There aren't many guitarists as talented, charismatic and downright mad as Yngwie Malmsteen! In a league of his own in terms of sound and style, Malmsteen has been loyal to Marshall since the very start of his career. After Hendrix initially inspired him to start playing as a child, it was an easy choice to follow in the footsteps of his idol and harness that powerful sound for himself. Malmsteen's neoclassical playing is pretty one of a kind and he certainly helped to pioneer a style that's been often imitated but never replicated. Now a quick scan of the gear he's used over the years will quickly show you that there isn't a Marshall on the planet this man won't plug into and turn up loud but he now has his own signature YJM heads and cabs that have made up his sound in more recent years. Not just one or two though... Yngwie is known for having a backline that'd blow the door off a bank vault, using no less than 36 heads and 22 cabs during his live shows. He even once claimed that only the Great Wall of China and his amps could be seen from outer space... We can't exactly prove that but we're not gonna disagree either!

Aside from the lads in Spinal Tap, no guitarist is so over the top about their tone and we absolutely love him for it. Back in the day, the legendary Marshall JMP 50 MK II was a favourite but we can confirm his signature heads sound fantastic. We've never lined up 36 of them but with the noise that one can make, I'm not sure we'd ever want to! Interestingly, Malmsteen never seems to use the effects on his amps, using his army of Marshalls for their raw tone and volume alone. Whatever he's doing it sounds fantastic and must be keeping plenty of roadies in paycheques so long may it continue! 


Moving on to our next rock god... Seriously, this list is turning into the highest circle of guitar royalty... There are three things you can guarantee you're gonna see at a Slash concert; a Top Hat, Sunglasses and a Marshall. Since Guns 'N' Roses seminal debut album Appetite for Destruction, Slash's tone has been the stuff of legend but believe it or not, he actually rented most of his amps for the recording sessions which became such a significant part of his iconic tone! As far as we can tell, he primarily used a modded Marshall 100 watts 1959T Super Lead for laying down his sections on the album before picking up his own Marshall JCM 800 2203 to take on the road for the tour. Slash's playing, although pretty solid technically, has always been a little chaotic with a tone that just accents it in the best way possible. Gritty without being too high gain, his sound is proof that nothing rocks harder than a Les Paul plugged into a Marshall. NOTHING!

Now since the glorious eighties, believe it or not, Slash has blown up an amp or two and Marshall have been good enough to build him several signatures of his own that he records with and takes on the road. However, he's never strayed from Marshall Heads and cabs which make up such a massive part of his tone. Once you find that holy grail sound you don't stray from it guys, Slash is all the proof you need!


Where better to end this list than with the baddest bass player to ever live? Lemmy may have been known for his big chunky Rickenbacker tone but make no mistake, Marshall was there since the very beginning. Would you expect anything less? Lemmy's go to Marshall head was a 1976 Marshall Super Bass known affectionately as Murder One. As if that wasn't enough, he opted for as many cabinets as he could physically fit on a stage, taking his band's reputation for high volume gigs seriously! Apparently, he set his amp up in a pretty one of a kind way, pulling his bass and treble way down and cranking the mids as high as they'd go before using the controls on his trusty Ricky to fine-tune his tone.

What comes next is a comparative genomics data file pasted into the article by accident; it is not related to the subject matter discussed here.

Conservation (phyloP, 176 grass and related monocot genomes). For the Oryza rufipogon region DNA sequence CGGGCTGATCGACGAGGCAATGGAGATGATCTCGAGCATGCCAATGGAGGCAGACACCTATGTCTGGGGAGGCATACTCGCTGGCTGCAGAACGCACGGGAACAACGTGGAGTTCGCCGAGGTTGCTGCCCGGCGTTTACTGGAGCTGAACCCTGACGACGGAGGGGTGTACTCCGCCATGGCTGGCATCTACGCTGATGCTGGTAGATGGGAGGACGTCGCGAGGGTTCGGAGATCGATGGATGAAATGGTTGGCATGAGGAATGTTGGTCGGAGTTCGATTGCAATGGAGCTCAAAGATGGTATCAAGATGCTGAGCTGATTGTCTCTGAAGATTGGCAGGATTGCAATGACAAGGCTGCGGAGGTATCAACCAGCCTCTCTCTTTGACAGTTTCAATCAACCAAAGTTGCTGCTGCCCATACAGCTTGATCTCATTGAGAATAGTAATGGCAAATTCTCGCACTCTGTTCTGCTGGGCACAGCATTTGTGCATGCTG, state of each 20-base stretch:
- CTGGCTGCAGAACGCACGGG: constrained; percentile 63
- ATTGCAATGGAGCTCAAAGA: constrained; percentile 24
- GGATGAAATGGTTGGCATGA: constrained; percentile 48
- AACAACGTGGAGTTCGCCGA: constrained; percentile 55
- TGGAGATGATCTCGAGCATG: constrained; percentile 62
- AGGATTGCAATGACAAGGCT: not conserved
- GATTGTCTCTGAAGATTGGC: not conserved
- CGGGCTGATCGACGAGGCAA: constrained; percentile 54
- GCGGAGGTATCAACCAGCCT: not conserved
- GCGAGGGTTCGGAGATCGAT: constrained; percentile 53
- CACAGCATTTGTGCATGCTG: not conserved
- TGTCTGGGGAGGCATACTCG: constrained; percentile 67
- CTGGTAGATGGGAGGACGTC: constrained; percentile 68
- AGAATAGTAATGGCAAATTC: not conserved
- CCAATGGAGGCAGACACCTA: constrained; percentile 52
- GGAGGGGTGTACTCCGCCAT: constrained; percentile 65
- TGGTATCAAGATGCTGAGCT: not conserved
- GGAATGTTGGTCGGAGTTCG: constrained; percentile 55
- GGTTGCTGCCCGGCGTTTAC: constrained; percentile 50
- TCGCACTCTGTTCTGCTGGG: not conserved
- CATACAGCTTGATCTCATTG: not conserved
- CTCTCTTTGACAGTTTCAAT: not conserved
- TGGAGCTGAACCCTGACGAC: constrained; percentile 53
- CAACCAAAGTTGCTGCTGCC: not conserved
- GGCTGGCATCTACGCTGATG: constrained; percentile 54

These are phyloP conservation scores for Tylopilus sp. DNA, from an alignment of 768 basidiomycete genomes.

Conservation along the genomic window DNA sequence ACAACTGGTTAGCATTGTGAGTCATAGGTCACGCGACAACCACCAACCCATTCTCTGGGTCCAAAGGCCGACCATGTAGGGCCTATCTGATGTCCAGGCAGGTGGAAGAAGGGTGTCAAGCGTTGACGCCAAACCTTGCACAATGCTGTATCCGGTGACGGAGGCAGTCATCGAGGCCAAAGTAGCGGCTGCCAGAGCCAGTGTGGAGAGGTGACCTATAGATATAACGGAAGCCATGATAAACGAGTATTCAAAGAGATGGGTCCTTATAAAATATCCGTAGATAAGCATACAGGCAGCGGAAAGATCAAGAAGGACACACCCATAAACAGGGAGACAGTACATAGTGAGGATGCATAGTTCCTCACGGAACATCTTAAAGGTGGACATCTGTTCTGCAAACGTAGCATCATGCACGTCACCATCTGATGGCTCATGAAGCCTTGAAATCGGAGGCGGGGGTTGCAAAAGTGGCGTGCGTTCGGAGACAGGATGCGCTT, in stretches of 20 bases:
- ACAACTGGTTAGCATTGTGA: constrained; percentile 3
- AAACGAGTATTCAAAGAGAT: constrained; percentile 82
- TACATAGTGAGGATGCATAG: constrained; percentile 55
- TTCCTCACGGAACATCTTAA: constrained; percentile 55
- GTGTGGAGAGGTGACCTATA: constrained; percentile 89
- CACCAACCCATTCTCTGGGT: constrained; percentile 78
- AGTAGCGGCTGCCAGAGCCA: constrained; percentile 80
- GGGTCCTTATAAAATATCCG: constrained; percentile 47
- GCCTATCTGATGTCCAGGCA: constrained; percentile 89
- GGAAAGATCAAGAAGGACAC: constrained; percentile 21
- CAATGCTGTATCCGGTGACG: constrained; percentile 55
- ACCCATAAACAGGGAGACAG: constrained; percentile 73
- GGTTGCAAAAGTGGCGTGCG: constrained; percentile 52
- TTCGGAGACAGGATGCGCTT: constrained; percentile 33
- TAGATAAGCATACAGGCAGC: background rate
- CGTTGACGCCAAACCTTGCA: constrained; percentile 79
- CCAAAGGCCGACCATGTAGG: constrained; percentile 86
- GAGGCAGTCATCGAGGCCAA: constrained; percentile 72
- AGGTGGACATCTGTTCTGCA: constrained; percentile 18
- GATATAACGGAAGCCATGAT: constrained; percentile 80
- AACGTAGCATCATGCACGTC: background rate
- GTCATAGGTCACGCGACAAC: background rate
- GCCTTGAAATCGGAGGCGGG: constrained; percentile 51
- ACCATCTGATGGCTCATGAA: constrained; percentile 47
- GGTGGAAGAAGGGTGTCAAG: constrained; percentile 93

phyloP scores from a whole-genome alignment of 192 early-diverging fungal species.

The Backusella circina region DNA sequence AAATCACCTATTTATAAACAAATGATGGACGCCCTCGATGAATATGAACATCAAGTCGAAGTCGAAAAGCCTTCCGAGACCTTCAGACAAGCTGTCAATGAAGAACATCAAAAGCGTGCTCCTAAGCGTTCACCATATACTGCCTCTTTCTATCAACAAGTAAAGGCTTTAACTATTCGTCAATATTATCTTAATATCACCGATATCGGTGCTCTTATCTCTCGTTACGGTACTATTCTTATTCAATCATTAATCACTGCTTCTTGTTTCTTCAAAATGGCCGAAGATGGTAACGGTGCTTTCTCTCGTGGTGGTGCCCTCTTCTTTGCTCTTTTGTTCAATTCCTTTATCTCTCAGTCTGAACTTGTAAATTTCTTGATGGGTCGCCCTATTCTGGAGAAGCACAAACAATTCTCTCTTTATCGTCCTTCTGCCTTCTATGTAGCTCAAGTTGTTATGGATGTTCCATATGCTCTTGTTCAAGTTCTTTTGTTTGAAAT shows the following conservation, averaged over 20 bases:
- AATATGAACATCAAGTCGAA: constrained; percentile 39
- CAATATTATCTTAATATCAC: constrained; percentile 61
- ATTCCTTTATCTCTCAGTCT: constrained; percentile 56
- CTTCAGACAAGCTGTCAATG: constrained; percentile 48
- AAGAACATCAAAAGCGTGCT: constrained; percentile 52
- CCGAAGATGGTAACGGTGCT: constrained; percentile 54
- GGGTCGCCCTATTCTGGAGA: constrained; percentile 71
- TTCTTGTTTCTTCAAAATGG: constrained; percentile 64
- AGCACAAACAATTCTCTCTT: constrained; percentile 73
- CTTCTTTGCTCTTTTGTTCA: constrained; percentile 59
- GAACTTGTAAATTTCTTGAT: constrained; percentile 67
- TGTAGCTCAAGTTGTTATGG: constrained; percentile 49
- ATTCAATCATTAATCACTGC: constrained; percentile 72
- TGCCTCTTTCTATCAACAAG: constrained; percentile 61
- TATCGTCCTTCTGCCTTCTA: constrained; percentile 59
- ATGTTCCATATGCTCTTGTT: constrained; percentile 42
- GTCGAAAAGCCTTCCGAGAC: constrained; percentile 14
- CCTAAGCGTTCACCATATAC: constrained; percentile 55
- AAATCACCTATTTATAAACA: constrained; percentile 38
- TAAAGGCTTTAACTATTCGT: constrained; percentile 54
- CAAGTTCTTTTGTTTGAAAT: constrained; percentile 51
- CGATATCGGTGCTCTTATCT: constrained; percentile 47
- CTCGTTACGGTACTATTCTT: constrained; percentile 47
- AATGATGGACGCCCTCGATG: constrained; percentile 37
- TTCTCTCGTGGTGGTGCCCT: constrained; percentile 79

Murder One sounded as deadly as the name suggests but that didn't stop Marshall from building on it, creating a signature head for Lemmy that had a greater frequency range. Add in that distinctive playing style and crank them as loud as they'll go for a ton of distortion and you're ready to Raise Hell! Lemmy actually started his journey as a guitarist and approached bass the same way, laying down chords on the four strings to give the band a thick, distinctive sound that would annihilate anything in their path. There will never be another quite as heavy and Marshall were in the mix from the word go.  

Final Thoughts

The crazy thing is, as much as this reads like a who's who of rock royalty, the list could go on and on. As a brand, Marshall has played such a huge part in shaping what we think of as the classic rock sound that so much of the modern music we love has been built from. With that in mind, it's no secret how they've always maintained such an incredible reputation. In the same way that I couldn't believe the sound Hendrix could make on stage, other would-be rockers will be analysing the rigs of Simon Neil, Gary Holt or John 5 to try and emulate their tones at home. We love heritage brands who have weathered every storm and are still rocking today and Marshall are up there with the best of them. We hope you've enjoyed this brief look at their impact - don't forget to let us know who your favourite to ever rock a Marshall is in the comments!